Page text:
A.2 GNU Compiler Collection

The GNU C++ compiler has many extensions to the standard. The most widespread version, 2.95, is mature, stable, but very much outdated with regard to the C++ standard. The new 3.x version hews much closer to the standard, while retaining the familiar GNU extensions. This section presents highlights of only a few of the extensions.

_ _attribute_ _

A function can be modified with attributes to tell the compiler about the function. For example, _ _attribute_ _((noreturn)) tells the compiler that the function does not return, which enables the compiler to remove unneeded code, such as statements that follow calls to the function. Some attributes can apply to objects, labels, and types. Several different attributes are supported, such as:


Always expand this function inline, even if optimizations are disabled.


The function has no side effects and does not depend on any global variables; therefore, the compiler can replace repeated calls to the function with a single call, saving the result.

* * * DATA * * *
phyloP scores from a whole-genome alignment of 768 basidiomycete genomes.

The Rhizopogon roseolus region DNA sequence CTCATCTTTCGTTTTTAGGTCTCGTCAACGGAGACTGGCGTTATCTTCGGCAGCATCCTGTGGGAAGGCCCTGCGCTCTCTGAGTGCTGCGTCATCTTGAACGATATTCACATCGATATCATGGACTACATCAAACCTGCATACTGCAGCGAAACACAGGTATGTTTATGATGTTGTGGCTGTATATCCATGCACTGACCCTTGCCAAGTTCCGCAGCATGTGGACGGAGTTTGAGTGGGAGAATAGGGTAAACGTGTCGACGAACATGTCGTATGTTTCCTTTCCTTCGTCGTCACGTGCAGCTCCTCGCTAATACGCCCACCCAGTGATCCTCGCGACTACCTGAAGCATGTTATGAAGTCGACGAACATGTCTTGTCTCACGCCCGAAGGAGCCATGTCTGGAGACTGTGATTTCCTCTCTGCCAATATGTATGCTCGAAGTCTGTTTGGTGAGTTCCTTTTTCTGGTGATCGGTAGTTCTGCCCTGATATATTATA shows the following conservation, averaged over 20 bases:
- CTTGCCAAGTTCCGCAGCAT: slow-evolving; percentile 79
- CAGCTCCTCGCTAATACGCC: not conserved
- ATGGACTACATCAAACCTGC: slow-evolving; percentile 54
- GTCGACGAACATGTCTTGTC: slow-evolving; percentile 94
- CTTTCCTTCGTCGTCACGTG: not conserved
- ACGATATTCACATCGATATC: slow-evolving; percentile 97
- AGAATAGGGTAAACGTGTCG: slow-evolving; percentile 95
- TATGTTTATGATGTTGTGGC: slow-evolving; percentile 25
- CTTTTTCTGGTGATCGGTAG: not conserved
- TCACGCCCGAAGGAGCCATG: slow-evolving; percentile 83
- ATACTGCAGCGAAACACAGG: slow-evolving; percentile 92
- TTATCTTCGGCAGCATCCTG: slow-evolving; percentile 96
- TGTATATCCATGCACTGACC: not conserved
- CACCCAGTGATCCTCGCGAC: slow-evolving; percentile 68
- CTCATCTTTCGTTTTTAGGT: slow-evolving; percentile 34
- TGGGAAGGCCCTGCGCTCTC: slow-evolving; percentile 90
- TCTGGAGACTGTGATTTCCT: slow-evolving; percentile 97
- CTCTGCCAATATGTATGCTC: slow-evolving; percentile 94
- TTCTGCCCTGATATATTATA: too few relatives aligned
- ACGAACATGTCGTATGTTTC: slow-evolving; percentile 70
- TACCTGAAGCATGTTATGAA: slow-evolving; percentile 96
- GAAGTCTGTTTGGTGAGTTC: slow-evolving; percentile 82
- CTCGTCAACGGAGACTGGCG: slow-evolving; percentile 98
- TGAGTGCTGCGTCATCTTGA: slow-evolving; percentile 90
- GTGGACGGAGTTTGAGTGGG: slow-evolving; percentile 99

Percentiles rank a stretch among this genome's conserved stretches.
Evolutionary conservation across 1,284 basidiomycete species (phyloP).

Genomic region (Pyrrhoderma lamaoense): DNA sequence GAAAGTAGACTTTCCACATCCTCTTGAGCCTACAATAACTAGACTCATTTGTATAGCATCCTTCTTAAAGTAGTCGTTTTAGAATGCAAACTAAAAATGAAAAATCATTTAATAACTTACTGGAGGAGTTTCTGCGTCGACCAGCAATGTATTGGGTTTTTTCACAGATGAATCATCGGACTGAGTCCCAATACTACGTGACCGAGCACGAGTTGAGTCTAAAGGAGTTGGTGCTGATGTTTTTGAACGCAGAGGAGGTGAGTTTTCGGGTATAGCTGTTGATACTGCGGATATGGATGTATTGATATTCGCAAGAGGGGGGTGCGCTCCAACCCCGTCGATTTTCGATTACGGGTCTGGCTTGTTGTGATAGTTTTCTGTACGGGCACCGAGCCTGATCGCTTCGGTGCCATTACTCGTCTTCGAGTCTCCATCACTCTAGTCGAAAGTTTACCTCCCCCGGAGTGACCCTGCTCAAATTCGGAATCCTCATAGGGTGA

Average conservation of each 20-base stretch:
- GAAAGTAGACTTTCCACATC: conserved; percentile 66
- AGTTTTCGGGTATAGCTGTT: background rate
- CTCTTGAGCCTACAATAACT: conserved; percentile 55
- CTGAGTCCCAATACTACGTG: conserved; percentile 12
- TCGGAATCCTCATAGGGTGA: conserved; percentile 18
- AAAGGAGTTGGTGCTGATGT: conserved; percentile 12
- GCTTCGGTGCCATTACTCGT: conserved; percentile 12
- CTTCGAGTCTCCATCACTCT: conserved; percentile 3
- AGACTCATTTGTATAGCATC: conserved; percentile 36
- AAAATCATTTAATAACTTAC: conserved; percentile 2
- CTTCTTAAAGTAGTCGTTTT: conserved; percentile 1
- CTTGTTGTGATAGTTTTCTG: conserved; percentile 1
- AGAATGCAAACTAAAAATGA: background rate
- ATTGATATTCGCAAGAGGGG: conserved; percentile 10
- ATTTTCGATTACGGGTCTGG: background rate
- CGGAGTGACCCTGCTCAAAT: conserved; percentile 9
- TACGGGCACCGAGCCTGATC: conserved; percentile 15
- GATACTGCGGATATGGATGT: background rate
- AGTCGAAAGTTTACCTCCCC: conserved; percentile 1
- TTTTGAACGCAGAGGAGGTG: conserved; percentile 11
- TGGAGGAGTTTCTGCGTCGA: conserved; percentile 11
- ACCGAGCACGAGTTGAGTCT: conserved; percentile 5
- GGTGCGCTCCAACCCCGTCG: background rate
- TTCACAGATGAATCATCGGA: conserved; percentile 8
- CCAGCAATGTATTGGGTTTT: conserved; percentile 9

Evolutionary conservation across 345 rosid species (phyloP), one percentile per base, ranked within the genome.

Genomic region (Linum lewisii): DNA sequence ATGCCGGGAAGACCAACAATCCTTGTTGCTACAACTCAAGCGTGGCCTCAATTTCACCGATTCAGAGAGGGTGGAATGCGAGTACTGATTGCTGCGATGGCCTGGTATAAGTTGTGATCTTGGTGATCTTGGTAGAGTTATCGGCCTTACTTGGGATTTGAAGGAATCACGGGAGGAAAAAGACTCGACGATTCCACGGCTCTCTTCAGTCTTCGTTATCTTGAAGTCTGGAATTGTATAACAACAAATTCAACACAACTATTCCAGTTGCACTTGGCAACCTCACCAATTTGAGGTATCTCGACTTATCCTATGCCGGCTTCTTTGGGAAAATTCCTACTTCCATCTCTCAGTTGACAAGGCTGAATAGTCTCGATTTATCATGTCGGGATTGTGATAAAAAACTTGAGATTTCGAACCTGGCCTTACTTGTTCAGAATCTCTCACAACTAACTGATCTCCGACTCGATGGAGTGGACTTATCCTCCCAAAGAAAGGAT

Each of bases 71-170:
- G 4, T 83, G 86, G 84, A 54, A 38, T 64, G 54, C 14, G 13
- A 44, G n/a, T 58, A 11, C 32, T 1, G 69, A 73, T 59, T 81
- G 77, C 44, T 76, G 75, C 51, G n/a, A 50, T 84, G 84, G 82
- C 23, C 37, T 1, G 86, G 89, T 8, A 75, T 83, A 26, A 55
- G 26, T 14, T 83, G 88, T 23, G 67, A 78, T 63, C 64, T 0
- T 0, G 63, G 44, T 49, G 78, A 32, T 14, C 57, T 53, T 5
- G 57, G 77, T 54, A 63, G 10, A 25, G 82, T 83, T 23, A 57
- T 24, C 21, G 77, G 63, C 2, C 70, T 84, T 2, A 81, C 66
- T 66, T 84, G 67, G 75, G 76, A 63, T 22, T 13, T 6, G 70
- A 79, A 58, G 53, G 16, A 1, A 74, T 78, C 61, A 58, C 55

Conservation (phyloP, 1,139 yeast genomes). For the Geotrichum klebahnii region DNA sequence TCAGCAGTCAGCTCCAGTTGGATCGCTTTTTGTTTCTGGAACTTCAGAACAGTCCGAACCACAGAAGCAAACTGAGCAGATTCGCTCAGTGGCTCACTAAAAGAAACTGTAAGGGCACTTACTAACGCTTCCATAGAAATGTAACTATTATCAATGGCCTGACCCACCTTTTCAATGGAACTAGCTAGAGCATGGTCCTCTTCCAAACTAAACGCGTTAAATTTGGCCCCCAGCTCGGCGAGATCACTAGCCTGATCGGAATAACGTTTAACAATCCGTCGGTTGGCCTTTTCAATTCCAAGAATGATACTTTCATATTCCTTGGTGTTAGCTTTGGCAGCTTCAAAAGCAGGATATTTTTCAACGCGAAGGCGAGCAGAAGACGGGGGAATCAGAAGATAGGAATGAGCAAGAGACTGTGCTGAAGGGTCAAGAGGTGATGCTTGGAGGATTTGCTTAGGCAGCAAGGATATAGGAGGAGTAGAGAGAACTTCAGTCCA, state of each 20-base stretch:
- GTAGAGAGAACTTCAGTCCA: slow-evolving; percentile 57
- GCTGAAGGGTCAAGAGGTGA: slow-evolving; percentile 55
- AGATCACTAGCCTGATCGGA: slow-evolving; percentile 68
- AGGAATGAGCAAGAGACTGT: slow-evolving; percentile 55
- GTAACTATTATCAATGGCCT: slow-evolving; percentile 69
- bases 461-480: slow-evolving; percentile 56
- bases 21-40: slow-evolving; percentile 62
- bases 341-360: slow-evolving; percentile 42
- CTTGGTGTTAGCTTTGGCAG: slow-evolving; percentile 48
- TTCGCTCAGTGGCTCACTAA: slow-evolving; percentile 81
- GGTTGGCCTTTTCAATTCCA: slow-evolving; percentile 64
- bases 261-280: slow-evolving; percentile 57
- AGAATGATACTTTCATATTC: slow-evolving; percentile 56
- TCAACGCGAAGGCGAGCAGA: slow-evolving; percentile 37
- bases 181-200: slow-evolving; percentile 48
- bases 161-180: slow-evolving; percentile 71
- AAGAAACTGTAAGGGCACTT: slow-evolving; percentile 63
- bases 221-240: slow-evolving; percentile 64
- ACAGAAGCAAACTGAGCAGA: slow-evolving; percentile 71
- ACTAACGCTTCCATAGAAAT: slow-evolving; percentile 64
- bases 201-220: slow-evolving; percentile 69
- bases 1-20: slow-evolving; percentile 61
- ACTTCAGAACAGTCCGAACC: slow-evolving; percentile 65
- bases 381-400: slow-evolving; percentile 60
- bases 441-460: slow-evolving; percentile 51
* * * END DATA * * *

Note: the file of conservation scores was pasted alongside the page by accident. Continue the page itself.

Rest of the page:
The function, object, or type is deprecated. Using a deprecated entity results in a compiler warning.


On Windows, marks the function as exported from a DLL.


Slightly less strong than const, a pure function has no side effects but can depend on global variables. The compiler can optimize away repeated calls when it knows intervening code does not modify any global variables.

case range

In a switch statement, a single case label can specify a range of values:

switch(c) {

case 'a'  . . .  'z': case 'A'  . . .  'Z':



  //  . . .  Other cases, etc.

long long

The long long type is an integral type that has at least 64 bits. A long long literal is written with a suffix of LL (e.g., 10000000000000LL).

Minimum and maximum operators

The operators <? and >? return the minimum and maximum of their two operands. You can overload these operators the way you would any other operator:

template<typename T>

T max3(const T& a, const T& b, const T& c)


  return a >? b >? c;


The typeof keyword takes an expression as an operand and yields the type of the expression. You can use typeof wherever you can use a type identifier. Templates create a need for typeof because when writing the template, you have no way of knowing the return type of an operator or function. For example:

template<typename T, typename U>

typeof(T+U) incr(const T& t, const U& u)


  return t + u;